British Universities Film & Video Council

moving image and sound, knowledge and access

Shakespeare database – top ten viewed records

It’s Shakespeare Week, so all this week organisations up and down the nation are celebrating the life, work and legacy of the Bard. At the BUFVC, one of our services is the International Database of Shakespeare on Film, Television and Radiothe authoritative online resource of Shakespeare-related content in film, radio, television, home video release and podcasts, with records dating from 1898 to the present day. Shakespeare

In order to highlight the amazing array of records the database holds we have compiled a list of the ten most viewed records. These include television productions, video recordings of play rehearsals and one rather more lurid title!

  1. The Tempest (2006) dir. Rupert Goold. Patrick Stewart is Prospero.
  2. Richard III (1992) dir. Richard Eyre. Ian McKellen is King Richard, (stage version).
  3. Hamlet (2004) dir. Trevor Nunn. Ben Whishaw is Hamlet.
  4. Richard III (1985) dir. Bill Alexander. Antony Sher is King Richard.
  5. *Macbeth on the Estate (1997) dir. Penny Woolcock.  An extension of Woolcock’s work with Michael Bogdanov on the Ladywood estate in Birmingham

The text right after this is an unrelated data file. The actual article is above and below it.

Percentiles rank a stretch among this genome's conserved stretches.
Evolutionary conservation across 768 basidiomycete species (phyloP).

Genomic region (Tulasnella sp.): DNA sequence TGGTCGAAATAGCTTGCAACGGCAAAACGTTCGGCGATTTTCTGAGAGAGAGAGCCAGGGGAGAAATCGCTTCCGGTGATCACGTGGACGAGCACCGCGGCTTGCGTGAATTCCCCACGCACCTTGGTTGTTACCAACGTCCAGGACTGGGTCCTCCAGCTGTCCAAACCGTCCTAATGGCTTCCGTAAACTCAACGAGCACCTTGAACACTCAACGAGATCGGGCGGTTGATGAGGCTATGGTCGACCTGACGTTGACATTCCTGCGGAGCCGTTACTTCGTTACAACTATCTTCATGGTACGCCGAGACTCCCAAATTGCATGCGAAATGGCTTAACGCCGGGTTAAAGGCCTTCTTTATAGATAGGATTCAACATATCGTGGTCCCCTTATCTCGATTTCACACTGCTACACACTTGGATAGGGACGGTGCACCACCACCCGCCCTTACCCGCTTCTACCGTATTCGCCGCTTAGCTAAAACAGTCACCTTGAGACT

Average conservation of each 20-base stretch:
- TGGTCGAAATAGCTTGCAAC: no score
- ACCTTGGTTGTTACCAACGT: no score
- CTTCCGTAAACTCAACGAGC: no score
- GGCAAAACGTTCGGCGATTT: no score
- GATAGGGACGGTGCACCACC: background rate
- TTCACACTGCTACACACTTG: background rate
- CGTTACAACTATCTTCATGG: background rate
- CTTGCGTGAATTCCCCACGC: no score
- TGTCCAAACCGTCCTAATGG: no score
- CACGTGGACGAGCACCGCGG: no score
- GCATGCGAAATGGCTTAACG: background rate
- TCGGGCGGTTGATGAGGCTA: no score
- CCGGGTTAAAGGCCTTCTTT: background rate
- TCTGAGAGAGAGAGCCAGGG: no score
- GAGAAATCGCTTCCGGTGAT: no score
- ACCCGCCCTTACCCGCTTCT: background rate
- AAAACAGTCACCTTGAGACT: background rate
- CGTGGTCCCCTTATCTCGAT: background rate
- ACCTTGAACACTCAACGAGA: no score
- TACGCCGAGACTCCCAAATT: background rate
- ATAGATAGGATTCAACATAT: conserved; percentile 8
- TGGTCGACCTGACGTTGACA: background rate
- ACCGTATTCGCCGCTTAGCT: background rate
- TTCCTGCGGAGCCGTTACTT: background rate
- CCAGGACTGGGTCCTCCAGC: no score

6. Cymbeline (2007) dir. Declan Donnelan. David Collings is Cymbeline.
  7. Hamlet – Ostermeier (2008) dir. Thomas Ostermeier (2008). Lars Eldinger is Hamlet. 
  8. X Hamlet (1996) dir. Luca Damiano. Christoph Clark is Hamlet. Hardcore pornographic adaptation of the play, acted in Elizabethan costume. The film was released in two slightly different versions: as a two-part video version Hamlet: For the Love of Ophelia and a one-part DVD version entitled X Hamlet.
  9. Richard III Live from the Globe (2003). dir. Tim Carroll. Mark Rylance is King Richard.
  10. *Lenny Henry – Finding Shakespeare (2012) dir. Elizabeth Dobson.
*Available to order through the BUFVC’s off-air or BoB service.

It is worth noting that the majority of these productions were not released on DVD or streamed online, so we might assume that visitors to the site want to know how they can see these productions. We are thankful that the Royal Shakespeare Company, the National Theatre, London and the V&A National Video Archive of Performance and others for recording these performances and making them available to researchers.

Compiled by Olwen Terris, Specialist Resource Officer

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